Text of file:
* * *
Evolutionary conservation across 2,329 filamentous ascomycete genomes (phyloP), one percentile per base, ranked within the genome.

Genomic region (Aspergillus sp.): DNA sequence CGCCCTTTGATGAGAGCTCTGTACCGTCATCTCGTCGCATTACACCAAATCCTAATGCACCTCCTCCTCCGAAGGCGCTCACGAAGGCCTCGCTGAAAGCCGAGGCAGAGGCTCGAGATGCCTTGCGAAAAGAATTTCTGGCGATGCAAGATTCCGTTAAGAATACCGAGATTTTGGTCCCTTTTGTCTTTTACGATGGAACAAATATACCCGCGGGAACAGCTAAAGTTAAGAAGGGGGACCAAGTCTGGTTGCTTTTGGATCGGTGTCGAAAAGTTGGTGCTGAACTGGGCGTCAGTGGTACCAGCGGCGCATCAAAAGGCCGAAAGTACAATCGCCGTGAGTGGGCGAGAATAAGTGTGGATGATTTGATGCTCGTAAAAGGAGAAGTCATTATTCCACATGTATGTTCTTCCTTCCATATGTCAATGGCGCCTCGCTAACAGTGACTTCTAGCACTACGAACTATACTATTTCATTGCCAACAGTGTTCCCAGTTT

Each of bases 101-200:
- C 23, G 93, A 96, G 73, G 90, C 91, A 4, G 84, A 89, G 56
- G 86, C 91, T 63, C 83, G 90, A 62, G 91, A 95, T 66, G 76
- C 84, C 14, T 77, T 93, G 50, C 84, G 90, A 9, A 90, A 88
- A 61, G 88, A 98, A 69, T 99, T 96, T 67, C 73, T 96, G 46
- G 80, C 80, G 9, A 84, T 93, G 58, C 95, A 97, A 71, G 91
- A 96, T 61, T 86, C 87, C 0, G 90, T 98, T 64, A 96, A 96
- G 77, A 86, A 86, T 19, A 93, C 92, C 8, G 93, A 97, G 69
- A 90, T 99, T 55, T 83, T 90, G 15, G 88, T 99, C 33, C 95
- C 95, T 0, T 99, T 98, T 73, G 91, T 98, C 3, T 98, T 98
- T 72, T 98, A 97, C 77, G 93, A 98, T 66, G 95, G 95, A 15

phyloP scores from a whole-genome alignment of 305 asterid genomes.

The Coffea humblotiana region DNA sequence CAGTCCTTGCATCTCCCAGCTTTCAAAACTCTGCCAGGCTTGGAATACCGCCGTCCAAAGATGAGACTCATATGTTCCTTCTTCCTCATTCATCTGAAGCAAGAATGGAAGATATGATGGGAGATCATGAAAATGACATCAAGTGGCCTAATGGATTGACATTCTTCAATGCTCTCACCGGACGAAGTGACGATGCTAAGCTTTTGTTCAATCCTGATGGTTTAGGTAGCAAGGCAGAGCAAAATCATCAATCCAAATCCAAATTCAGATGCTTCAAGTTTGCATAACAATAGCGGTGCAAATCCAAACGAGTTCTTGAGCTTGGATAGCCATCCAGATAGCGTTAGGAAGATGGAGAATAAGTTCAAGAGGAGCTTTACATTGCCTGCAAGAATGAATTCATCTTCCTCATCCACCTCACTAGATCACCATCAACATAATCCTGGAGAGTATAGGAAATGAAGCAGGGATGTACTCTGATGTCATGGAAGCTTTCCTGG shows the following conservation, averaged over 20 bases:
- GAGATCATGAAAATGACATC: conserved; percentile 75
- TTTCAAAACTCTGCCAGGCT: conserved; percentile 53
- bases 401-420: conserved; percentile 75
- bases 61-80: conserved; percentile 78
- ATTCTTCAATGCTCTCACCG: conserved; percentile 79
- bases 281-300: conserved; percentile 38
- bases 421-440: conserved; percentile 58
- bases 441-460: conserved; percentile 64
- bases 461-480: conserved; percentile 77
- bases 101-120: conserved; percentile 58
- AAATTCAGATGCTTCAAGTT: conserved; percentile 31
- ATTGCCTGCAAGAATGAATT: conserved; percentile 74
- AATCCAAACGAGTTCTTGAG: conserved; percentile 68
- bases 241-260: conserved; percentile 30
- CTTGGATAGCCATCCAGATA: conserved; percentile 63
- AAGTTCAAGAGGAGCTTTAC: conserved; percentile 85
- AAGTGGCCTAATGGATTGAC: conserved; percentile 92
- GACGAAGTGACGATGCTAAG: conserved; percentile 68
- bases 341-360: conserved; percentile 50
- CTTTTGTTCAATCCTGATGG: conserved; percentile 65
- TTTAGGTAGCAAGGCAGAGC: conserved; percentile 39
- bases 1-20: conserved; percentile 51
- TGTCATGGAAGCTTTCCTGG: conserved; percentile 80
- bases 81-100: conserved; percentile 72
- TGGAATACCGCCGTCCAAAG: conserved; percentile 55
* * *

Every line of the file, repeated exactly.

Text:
Evolutionary conservation across 2,329 filamentous ascomycete genomes (phyloP), one percentile per base, ranked within the genome.

Genomic region (Aspergillus sp.): DNA sequence CGCCCTTTGATGAGAGCTCTGTACCGTCATCTCGTCGCATTACACCAAATCCTAATGCACCTCCTCCTCCGAAGGCGCTCACGAAGGCCTCGCTGAAAGCCGAGGCAGAGGCTCGAGATGCCTTGCGAAAAGAATTTCTGGCGATGCAAGATTCCGTTAAGAATACCGAGATTTTGGTCCCTTTTGTCTTTTACGATGGAACAAATATACCCGCGGGAACAGCTAAAGTTAAGAAGGGGGACCAAGTCTGGTTGCTTTTGGATCGGTGTCGAAAAGTTGGTGCTGAACTGGGCGTCAGTGGTACCAGCGGCGCATCAAAAGGCCGAAAGTACAATCGCCGTGAGTGGGCGAGAATAAGTGTGGATGATTTGATGCTCGTAAAAGGAGAAGTCATTATTCCACATGTATGTTCTTCCTTCCATATGTCAATGGCGCCTCGCTAACAGTGACTTCTAGCACTACGAACTATACTATTTCATTGCCAACAGTGTTCCCAGTTT

Each of bases 101-200:
- C 23, G 93, A 96, G 73, G 90, C 91, A 4, G 84, A 89, G 56
- G 86, C 91, T 63, C 83, G 90, A 62, G 91, A 95, T 66, G 76
- C 84, C 14, T 77, T 93, G 50, C 84, G 90, A 9, A 90, A 88
- A 61, G 88, A 98, A 69, T 99, T 96, T 67, C 73, T 96, G 46
- G 80, C 80, G 9, A 84, T 93, G 58, C 95, A 97, A 71, G 91
- A 96, T 61, T 86, C 87, C 0, G 90, T 98, T 64, A 96, A 96
- G 77, A 86, A 86, T 19, A 93, C 92, C 8, G 93, A 97, G 69
- A 90, T 99, T 55, T 83, T 90, G 15, G 88, T 99, C 33, C 95
- C 95, T 0, T 99, T 98, T 73, G 91, T 98, C 3, T 98, T 98
- T 72, T 98, A 97, C 77, G 93, A 98, T 66, G 95, G 95, A 15

phyloP scores from a whole-genome alignment of 305 asterid genomes.

The Coffea humblotiana region DNA sequence CAGTCCTTGCATCTCCCAGCTTTCAAAACTCTGCCAGGCTTGGAATACCGCCGTCCAAAGATGAGACTCATATGTTCCTTCTTCCTCATTCATCTGAAGCAAGAATGGAAGATATGATGGGAGATCATGAAAATGACATCAAGTGGCCTAATGGATTGACATTCTTCAATGCTCTCACCGGACGAAGTGACGATGCTAAGCTTTTGTTCAATCCTGATGGTTTAGGTAGCAAGGCAGAGCAAAATCATCAATCCAAATCCAAATTCAGATGCTTCAAGTTTGCATAACAATAGCGGTGCAAATCCAAACGAGTTCTTGAGCTTGGATAGCCATCCAGATAGCGTTAGGAAGATGGAGAATAAGTTCAAGAGGAGCTTTACATTGCCTGCAAGAATGAATTCATCTTCCTCATCCACCTCACTAGATCACCATCAACATAATCCTGGAGAGTATAGGAAATGAAGCAGGGATGTACTCTGATGTCATGGAAGCTTTCCTGG shows the following conservation, averaged over 20 bases:
- GAGATCATGAAAATGACATC: conserved; percentile 75
- TTTCAAAACTCTGCCAGGCT: conserved; percentile 53
- bases 401-420: conserved; percentile 75
- bases 61-80: conserved; percentile 78
- ATTCTTCAATGCTCTCACCG: conserved; percentile 79
- bases 281-300: conserved; percentile 38
- bases 421-440: conserved; percentile 58
- bases 441-460: conserved; percentile 64
- bases 461-480: conserved; percentile 77
- bases 101-120: conserved; percentile 58
- AAATTCAGATGCTTCAAGTT: conserved; percentile 31
- ATTGCCTGCAAGAATGAATT: conserved; percentile 74
- AATCCAAACGAGTTCTTGAG: conserved; percentile 68
- bases 241-260: conserved; percentile 30
- CTTGGATAGCCATCCAGATA: conserved; percentile 63
- AAGTTCAAGAGGAGCTTTAC: conserved; percentile 85
- AAGTGGCCTAATGGATTGAC: conserved; percentile 92
- GACGAAGTGACGATGCTAAG: conserved; percentile 68
- bases 341-360: conserved; percentile 50
- CTTTTGTTCAATCCTGATGG: conserved; percentile 65
- TTTAGGTAGCAAGGCAGAGC: conserved; percentile 39
- bases 1-20: conserved; percentile 51
- TGTCATGGAAGCTTTCCTGG: conserved; percentile 80
- bases 81-100: conserved; percentile 72
- TGGAATACCGCCGTCCAAAG: conserved; percentile 55